The life of the southern rock legend was celebrated Saturday in Macon, Georgia.
MACON, GA — Many mourners reportedly wore jeans to the funeral of Gregg Allman, a founding member of the Allman Brothers Band, a fashion choice made at the unassuming musician’s request.
The southern rock singer passed away May 27 at his home in Savannah, Georgia. He was 69 and was working on an album at the time of his death, decades after the Allman Brothers released their first record.
Gregg Allman and his older brother Duane signed with a Georgia-based label in 1969 as the Allman Brothers. Fans loved their lengthy, improvisational concerts. Although “Ramblin’ Man” was the band’s only top 10 single, many of its songs are hailed as classics, including “Midnight Rider,” “Melissa” and “Whipping Post.”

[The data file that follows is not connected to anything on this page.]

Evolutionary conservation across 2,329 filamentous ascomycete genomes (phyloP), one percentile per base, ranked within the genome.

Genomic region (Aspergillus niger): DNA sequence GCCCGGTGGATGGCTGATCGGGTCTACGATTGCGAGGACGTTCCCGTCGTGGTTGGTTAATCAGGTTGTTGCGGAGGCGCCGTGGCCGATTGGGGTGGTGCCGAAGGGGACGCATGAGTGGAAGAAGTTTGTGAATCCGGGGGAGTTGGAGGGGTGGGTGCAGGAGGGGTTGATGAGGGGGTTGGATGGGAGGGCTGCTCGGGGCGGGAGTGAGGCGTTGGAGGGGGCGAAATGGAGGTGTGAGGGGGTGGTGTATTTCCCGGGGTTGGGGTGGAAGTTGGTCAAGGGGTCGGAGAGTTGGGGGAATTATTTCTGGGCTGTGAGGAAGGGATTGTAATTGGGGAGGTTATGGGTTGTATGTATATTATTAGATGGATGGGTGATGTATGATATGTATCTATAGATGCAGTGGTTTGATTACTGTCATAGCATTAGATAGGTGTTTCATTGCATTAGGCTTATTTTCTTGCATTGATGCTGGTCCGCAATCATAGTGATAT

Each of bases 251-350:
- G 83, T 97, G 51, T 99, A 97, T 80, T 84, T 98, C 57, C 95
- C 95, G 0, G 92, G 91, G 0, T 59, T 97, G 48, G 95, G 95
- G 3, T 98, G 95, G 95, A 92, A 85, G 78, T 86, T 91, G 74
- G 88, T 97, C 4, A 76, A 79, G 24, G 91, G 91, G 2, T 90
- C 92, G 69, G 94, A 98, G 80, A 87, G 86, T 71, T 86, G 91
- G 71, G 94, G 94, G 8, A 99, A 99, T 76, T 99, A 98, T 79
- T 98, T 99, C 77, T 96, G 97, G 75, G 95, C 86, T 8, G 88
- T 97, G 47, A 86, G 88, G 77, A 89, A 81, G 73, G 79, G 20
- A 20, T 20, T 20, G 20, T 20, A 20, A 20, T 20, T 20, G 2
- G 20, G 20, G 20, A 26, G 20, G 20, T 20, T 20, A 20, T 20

The band was inducted into the Rock and Roll Hall of Fame in 1995.
Duane Allman died in a motorcycle crash in 1971, and Gregg Allman was buried near his brother Saturday afternoon at Rose Hill Cemetery in Macon. Bassist Berry Oakley had been buried nearby as well, according to The Telegraph, which reported almost 1,500 people gathered in and outside the gates for Saturday’s service.
Among the mourners at the cemetery, located southeast of Atlanta, were President Jimmy Carter and Gregg Allman’s former wife Cher, who described the musician as “shy,” “kind” and “loving.”